Next, focusing on a State where the progression of the BJP was particularly important, Chhattisgarh, he studies if the vote share for BJP was higher in villages that have services from welfare organizations and within villages if villagers that benefited from the services have a higher probability to vote for the BJP. He finds robust evidence that this is the case.

While the question that Tariq Thachil addresses is specific to India, the answer he provides is relevant for other contexts and explains similar patterns that were observed in other countries. In particular, Tariq Thachil argues that the strategy of the Muslim Brotherhood in Egypt, Yemen and Indonesia was similar to the one of the BJP. More generally, it shows how an increase in votes for a specific party does not always mean that people are more attracted by the ideology of this party.



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Child poverty and policies.

In many countries there is a higher incidence of income poverty among children than in the adult population.[1] This is particularly acute in developing areas like Latin America but affects developed nations too.[2] In the United States (US), for instance, the official income poverty for 2014 shows that more than 1 in 5 children are poor whereas adult poverty is well below 15%.[3] A growing literature shows that adverse individual circumstances during childhood can have long-lasting effects. Besides efficiency considerations, this is unacceptable from an ethical point of view if we embrace the equality of opportunity approach, and we consider that decisions that affect individuals during childhood, at least the most relevant ones, are out of children’s control. Given all this, it is arguably key to accumulate evidence on the long run effect of childhood circumstances into adulthood. In this post, I would briefly review three recent empirical papers that show how different policies targeting or affecting low-income children have had important long-term effects on the beneficiaries.

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Millennium Development Goals: evaluation and beyond

In the year 2000, at the dawn of the twenty-first century, world leaders gathered at the United Nations in order to establish an ambitious project aimed at fighting global poverty in all its forms. They adopted the so-called eight Millennium Development Goals (MDG). These goals are quantified anti-poverty targets that the world committed to achieve by 2015. The spectrum of these international development goals was not restricted to resource poverty, but also covered other key aspects of human well-being. The eight millenium goals were defined as follows:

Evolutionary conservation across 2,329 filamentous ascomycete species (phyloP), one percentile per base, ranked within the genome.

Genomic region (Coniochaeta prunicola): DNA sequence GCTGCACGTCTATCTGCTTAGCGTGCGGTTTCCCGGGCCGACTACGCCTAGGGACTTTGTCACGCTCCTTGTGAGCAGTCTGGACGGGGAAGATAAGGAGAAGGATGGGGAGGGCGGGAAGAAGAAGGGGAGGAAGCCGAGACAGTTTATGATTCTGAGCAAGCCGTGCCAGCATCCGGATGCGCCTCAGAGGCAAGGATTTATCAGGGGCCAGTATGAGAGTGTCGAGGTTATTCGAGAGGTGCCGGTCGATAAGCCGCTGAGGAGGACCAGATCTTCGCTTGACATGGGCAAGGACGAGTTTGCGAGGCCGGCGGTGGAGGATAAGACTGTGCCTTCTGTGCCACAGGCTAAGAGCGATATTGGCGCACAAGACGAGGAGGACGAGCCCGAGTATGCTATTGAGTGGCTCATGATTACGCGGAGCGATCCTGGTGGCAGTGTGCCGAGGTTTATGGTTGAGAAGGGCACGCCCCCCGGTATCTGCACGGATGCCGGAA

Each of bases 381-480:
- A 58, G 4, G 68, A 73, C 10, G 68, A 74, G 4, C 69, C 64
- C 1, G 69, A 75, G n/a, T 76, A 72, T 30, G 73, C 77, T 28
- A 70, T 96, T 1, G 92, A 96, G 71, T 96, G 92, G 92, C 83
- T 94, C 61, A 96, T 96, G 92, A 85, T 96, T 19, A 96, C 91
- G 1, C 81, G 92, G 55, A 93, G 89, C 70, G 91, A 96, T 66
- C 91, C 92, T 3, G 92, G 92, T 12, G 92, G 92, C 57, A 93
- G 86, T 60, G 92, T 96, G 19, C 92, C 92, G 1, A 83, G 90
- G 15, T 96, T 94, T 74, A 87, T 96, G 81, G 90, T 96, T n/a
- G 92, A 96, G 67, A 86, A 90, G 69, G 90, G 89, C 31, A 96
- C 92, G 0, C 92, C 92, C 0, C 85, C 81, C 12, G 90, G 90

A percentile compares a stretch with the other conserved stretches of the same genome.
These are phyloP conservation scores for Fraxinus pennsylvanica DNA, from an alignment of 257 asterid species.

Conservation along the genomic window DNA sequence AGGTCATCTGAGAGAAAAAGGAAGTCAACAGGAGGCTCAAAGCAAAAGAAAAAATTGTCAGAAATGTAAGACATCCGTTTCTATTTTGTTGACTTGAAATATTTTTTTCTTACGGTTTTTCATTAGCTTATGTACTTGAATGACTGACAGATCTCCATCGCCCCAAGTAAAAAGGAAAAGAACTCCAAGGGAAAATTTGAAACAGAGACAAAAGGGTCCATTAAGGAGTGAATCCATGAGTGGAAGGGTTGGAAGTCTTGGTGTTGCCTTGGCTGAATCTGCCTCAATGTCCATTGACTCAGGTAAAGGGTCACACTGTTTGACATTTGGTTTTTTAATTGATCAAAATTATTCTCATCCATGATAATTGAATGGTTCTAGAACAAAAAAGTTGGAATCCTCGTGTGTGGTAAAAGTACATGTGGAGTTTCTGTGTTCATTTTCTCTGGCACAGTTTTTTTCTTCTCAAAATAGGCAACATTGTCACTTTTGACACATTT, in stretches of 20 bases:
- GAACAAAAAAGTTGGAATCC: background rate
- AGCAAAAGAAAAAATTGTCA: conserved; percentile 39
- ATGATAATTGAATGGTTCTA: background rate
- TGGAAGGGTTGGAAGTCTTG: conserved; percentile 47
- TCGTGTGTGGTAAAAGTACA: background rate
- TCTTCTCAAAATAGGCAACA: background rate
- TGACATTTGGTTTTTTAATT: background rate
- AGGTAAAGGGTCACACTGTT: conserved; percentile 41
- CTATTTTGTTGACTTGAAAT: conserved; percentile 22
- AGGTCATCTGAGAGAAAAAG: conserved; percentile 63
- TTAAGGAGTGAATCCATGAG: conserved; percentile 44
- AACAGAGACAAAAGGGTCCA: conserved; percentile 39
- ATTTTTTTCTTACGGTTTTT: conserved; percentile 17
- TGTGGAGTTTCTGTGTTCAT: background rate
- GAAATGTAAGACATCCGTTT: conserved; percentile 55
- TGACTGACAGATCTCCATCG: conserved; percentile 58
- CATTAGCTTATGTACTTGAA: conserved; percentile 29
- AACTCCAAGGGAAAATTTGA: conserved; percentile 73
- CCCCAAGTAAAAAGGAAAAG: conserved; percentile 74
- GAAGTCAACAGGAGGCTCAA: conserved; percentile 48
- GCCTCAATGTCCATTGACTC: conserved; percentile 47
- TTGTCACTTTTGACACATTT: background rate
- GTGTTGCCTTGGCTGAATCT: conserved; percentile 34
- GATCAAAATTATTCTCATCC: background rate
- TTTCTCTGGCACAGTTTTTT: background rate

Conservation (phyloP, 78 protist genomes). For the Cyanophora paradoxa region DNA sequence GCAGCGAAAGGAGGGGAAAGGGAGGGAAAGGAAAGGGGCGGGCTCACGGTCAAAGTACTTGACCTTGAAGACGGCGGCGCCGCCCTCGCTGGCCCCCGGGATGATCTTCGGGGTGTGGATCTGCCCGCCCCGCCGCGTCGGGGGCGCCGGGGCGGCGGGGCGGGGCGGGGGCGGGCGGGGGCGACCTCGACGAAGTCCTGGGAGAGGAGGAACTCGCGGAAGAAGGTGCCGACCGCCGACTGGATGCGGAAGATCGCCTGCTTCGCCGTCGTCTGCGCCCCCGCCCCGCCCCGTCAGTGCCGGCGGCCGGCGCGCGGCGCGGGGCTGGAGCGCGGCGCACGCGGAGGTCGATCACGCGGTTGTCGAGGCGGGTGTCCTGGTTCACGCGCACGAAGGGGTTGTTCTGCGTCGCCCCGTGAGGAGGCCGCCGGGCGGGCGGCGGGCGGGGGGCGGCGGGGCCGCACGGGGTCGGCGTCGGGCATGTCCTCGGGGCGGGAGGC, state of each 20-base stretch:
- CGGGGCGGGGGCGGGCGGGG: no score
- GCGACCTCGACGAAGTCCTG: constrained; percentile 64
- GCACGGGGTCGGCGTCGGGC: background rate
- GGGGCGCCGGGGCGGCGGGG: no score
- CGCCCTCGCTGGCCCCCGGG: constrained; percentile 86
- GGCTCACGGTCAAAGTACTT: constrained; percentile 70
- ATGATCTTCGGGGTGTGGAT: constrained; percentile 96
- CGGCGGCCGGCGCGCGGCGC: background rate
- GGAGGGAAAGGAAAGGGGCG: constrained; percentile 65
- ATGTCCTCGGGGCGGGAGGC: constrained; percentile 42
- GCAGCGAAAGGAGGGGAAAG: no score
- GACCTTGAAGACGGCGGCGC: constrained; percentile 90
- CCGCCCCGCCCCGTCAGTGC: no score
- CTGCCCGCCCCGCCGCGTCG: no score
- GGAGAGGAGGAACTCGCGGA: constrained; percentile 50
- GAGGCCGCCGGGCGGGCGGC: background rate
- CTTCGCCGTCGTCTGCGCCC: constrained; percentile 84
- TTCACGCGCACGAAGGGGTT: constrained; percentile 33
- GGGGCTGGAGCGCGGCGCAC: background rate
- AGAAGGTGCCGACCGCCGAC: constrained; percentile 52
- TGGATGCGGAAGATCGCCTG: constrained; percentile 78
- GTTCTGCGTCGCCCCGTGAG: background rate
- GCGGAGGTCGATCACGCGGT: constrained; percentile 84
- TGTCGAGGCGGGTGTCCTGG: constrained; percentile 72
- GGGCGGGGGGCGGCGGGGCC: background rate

1. Eradicate extreme poverty and hunger
  2. Achieve universal primary education
  3. Promote gender equality and empower women
  4. Reduce child mortality
  5. Improve maternal health
  6. Combat HIV/AIDS, malaria, and other diseases
  7. Ensure environmental sustainability
  8. Develop a global partnership for development

The United Nations’ 2015 report on the MDG [1] offers an evaluation of the progress achieved since the MDG’s adoption. In a nutshell, there are reasons to celebrate the success of the MDG as millions of lives have been saved and the living conditions of many people have been improved. Substantial improvements have been registered in the eight different goals. Nevertheless, the targets have not all been reached. Furthermore, some countries and regions did much better than others and many among the most vulnerable individuals have been left behind. This means that extra efforts are necessary. Continue reading

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Inheritance, dependence and poverty

A few weeks ago, I attended a conference [i] which gathered social scientists (sociologists, historians, economists, legal experts) working on a similar topic using different approaches. This year’s topic was “Inheritance and Bequest”[ii]. I had the opportunity to listen to Emilia Schijman, a young sociologist, and I found her talk fascinating.